- Distinguish identity from the behavior. When things don’t happen the way you want them to, remind yourself that your child’s happiness is the most important thing to you. If you are angry at your child, remember you are angry at their behavior not at them!
- Drop the expectations! Life is not a jungle for kids, it is more like a playground. Let them play in it. They will learn better without the need to meet your expectations.
- Find the balance between the browsers and the crowd pleasers in terms of stimulation. You can’t stimulate kids in all aspect of their life. Something has got to give!
- Let your child explore the world. They will fail, they will fall, they will be disappointed but they will stand up and do it again, because they are kids!
- Let your kids pick their hobbies. Expose them to new things but don’t force them to do anything. If you are forcing them into something, that means you’re not doing it for them, you’re doing it for you.
- Observe! Sometimes just watching your kids play, without interruptions, will help you see that kids can manage better than you think.
- Take a deep breath whenever you feel you are going to lose your temper. Count to 10 and only then say what you have to say.
- Respect your kids! Do not consider them an extension of you. They are not!
- Do not use absolutely every opportunity to educate them! Knowledge is not the only thing your child is going to need in life. Yes, knowledge is important, but it will probably not be the difference between life and death for them. Their emotional state is just as important. That will be the difference between a happy and an unhappy kid.
- Walk a mile into their shoes. It is not easy being a kid. Every once in a while, try to think of things from his/her perspective to see how your reaction seems to them.
- If your kids are having a “tantrum” (I hate this word) search for the need they are trying to fill. Children behave the way they do for a reason. When you meet the need, everything will be fine.
- Let go of perfectionism! Perfectionism only gives your child a feeling of inadequacy. That is the opposite of what you want for them.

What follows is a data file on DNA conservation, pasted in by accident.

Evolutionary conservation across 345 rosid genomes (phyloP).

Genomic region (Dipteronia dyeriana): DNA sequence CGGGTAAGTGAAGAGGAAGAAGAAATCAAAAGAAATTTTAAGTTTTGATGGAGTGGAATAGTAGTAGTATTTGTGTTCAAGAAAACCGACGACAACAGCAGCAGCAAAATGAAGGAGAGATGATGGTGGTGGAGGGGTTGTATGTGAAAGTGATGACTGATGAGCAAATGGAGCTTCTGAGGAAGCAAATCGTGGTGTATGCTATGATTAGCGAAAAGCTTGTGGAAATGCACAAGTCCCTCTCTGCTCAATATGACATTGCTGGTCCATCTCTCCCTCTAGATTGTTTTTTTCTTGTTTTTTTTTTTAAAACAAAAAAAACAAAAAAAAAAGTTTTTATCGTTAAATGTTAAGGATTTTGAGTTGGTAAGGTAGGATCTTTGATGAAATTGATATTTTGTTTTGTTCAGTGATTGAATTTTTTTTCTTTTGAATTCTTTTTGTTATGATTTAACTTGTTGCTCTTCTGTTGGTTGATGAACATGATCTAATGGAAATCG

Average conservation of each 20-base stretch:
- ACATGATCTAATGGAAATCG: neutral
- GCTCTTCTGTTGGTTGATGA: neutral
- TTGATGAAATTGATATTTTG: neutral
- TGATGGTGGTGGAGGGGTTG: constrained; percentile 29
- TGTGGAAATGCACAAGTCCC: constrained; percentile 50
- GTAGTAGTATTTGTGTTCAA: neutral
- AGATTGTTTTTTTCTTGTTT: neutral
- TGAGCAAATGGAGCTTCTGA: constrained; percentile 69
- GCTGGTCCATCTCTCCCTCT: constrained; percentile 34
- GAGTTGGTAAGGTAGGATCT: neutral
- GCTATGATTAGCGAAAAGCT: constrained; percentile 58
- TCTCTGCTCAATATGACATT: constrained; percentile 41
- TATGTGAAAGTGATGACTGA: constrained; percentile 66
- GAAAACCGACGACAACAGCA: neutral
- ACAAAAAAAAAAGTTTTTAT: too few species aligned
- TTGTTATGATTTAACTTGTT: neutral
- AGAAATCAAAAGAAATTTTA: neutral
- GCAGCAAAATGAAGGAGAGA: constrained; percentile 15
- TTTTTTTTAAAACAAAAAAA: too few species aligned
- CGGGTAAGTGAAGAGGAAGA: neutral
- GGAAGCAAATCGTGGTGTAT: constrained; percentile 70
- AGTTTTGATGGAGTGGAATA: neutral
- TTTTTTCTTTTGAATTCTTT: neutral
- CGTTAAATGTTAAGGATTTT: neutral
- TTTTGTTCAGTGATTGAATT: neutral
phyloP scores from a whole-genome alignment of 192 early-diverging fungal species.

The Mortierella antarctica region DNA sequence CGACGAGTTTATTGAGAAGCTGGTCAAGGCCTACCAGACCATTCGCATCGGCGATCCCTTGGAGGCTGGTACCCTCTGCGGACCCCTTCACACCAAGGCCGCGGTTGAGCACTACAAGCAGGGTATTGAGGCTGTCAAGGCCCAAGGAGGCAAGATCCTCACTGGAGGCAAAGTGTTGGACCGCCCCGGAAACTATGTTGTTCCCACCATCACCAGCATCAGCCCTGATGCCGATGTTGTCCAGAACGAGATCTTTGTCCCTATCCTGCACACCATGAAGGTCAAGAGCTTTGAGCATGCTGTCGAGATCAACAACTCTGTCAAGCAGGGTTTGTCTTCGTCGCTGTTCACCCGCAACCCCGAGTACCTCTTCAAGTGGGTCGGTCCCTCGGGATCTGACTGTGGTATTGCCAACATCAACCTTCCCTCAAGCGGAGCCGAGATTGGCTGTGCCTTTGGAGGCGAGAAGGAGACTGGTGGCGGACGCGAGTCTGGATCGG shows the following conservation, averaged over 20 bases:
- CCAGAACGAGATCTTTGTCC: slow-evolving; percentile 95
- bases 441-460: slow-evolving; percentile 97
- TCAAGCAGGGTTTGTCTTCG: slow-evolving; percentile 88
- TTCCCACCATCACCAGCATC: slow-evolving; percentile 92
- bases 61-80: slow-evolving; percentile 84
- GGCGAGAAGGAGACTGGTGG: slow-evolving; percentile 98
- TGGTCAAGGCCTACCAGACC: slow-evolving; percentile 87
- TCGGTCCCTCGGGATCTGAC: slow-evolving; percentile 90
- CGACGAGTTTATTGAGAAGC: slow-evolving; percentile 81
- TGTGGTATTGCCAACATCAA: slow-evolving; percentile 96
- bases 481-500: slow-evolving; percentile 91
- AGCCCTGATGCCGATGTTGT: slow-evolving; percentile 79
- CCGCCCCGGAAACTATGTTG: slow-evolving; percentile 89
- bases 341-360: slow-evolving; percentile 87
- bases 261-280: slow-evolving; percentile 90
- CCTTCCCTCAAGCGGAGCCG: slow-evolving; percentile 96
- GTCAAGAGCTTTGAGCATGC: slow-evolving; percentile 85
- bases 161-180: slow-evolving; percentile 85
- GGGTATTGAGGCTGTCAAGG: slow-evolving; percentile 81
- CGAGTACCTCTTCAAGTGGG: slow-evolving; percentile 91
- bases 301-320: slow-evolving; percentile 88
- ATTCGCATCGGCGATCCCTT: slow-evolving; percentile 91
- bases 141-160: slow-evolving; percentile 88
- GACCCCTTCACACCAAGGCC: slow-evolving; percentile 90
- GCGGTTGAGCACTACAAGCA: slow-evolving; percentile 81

- Do not try to control your child. As parents, we haven’t have to make executive decisions. That’s OK. Control is a different idea altogether. If you examine the idea of control, you will find that it comes from anxiety and leads to anxiety. Let go! Everything will be alright!
- Do not think too much about what they will be when they grow up. We all have hopes and dreams for our children, but don’t get too hung up on them. There is no way to tell what they will become. You are not a fortune teller. Do not fuss about small things they do now, thinking, “If they do it now, they will keep doing it forever and they’ll never be a doctor”. Don’t worry, they won’t! If he dribbles his milk at 6 months, does not mean he will be disabled at 20.
- Do not worry about what others think about you. This is a crowd-pleaser’s worry. It limits your ability to make your own, informed, decision. Don’t add another worry to your already big list of worries.
- Do not try to change your kid. This may sounds strange, considering parenting is all about shaping our children into functioning adults. The thing is, they have their own personalities, strengths, weaknesses, and you need to accept that. It’s not about convincing your left handed child that all normal children are right handed. Get my point? The important thing is to help your child recognize their strengths and build on them. They are perfect, just the way they are. Just the way you thought they would be when they were born.
Worried parents teach their kids how to worry about things. Though their philosophy regarding stimulation is healthy and beneficial, they lose their advantage to worry. Stimulation is important. Despite the Browsers’ philosophy, kids will not learn everything from the air. They need agents in their lives to present them with information.
But you can have too much of a good thing. The best way to determine whether a child is stimulated or overstimulated is the parent’s level of anxiety about stimulation. If it is average, the parenting style is using healthy stimulation. If it is high, it is likely overstimulating for the child. Easy definition!